As you might have heard, scientists are finding gigantic under oil plumes from the BP spill, including one that is more than 22 miles long, more than a mile wide and 650 feet deep.
On Thursday, Dr. Ian MacDonald and and Dr. Lisa Suatoni testified to a Congressional subcommittee that the oil will stay toxic, and will not degrade much further, for decades. MacDonald is an expert in deep-ocean extreme communities including natural hydrocarbon seeps, gas hydrates, and mud volcano systems, a former long-time NOAA scientist, and a professor of Biological Oceanography at Florida State University. Suatoni has a PhD in Ecology and Evolutionary Biology from Yale, and is Senior Scientist at the Natural Resources Defense Council’s Oceans Program.
Dr. MacDonald told Congress that the oil has already degraded, emulsified and evaporated about as much as its going to, and it is going to very resistant for further biodegradation. The oil will be in the environment for a long-time, he said, and the imprint of the BP discharge will be detectable “for the rest of my life” (he’s 58, and the average lifespan for American men is about 76; so that’s some 18 years).
Dr. Suatoni told Congress that oil which goes into low-oxygen zones will remain in a full toxic form for decades.
Why isn’t the oil degrading faster?
As National Georgraphic noted Thursday:
The oil plume’s stability is “a little unexpected,” study leader Richard Camilli, of WHOI’s Applied Ocean Physics and Engineering Department, said at a Thursday press briefing in Washington, D.C.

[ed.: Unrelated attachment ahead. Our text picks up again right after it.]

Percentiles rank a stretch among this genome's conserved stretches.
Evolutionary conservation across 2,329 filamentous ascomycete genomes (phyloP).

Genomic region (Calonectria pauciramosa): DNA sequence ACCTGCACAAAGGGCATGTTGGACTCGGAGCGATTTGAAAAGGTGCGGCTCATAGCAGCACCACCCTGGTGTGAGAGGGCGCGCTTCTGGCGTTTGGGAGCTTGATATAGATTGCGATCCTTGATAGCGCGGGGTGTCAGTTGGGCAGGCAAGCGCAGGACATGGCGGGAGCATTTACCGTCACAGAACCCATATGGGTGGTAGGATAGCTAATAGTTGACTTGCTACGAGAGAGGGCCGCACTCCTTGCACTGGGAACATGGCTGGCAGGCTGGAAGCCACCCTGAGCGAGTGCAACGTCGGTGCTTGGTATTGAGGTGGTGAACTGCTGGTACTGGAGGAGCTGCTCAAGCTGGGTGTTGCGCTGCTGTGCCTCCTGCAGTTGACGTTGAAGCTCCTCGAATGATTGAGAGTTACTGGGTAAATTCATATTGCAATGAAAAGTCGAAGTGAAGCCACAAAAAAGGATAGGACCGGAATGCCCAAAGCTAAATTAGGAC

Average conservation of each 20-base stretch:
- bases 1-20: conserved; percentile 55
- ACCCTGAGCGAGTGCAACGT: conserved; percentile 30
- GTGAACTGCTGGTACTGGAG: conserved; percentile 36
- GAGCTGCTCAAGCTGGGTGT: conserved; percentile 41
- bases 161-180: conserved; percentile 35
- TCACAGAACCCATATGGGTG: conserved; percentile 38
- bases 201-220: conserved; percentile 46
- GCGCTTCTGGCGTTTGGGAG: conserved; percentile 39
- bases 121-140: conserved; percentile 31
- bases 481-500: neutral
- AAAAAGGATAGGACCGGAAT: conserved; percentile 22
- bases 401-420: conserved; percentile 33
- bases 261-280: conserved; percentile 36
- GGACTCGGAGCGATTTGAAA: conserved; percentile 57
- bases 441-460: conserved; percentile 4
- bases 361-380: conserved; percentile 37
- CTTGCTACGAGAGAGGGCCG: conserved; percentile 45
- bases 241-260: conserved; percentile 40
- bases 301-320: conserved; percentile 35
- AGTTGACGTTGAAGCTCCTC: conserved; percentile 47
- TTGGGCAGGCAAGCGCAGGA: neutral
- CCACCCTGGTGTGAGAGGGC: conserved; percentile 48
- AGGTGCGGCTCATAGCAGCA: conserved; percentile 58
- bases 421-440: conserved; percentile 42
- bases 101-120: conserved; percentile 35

“We don’t have any clear indication as to why it set up at that depth.”
It’s unclear why the Gulf’s microbes aren’t eating the oil plume, but the organisms are infamous for being unpredictable, said study co-author Christopher Reddy, a marine chemist at WHOI.
Further studies are needed to figure out why the plume isn’t degrading, Reddy said during the press briefing ….
Indeed, one of the world’s leading experts on oil-eating bacteria told me yesterday that the main oil-eaters aren’t even present in the underwater plumes he sampled.
Update: The News Observer reports:
Oil floating underwater, beyond the reach of cleanup efforts and not exposed to sun, wind and wave action, could be an ongoing plague. Regarding a realistic time frame for a true cleanup, oceanographer Hans Graber of the University of Miami [who is also Chairman of the Rosenstiel School’s Division of Applied Marine Physics] says that even after all the surface “skimmers” are gone, “It’s probably a fair guess to say we’re looking at years, if not tens of years, for all of this stuff to eventually come to the surface.”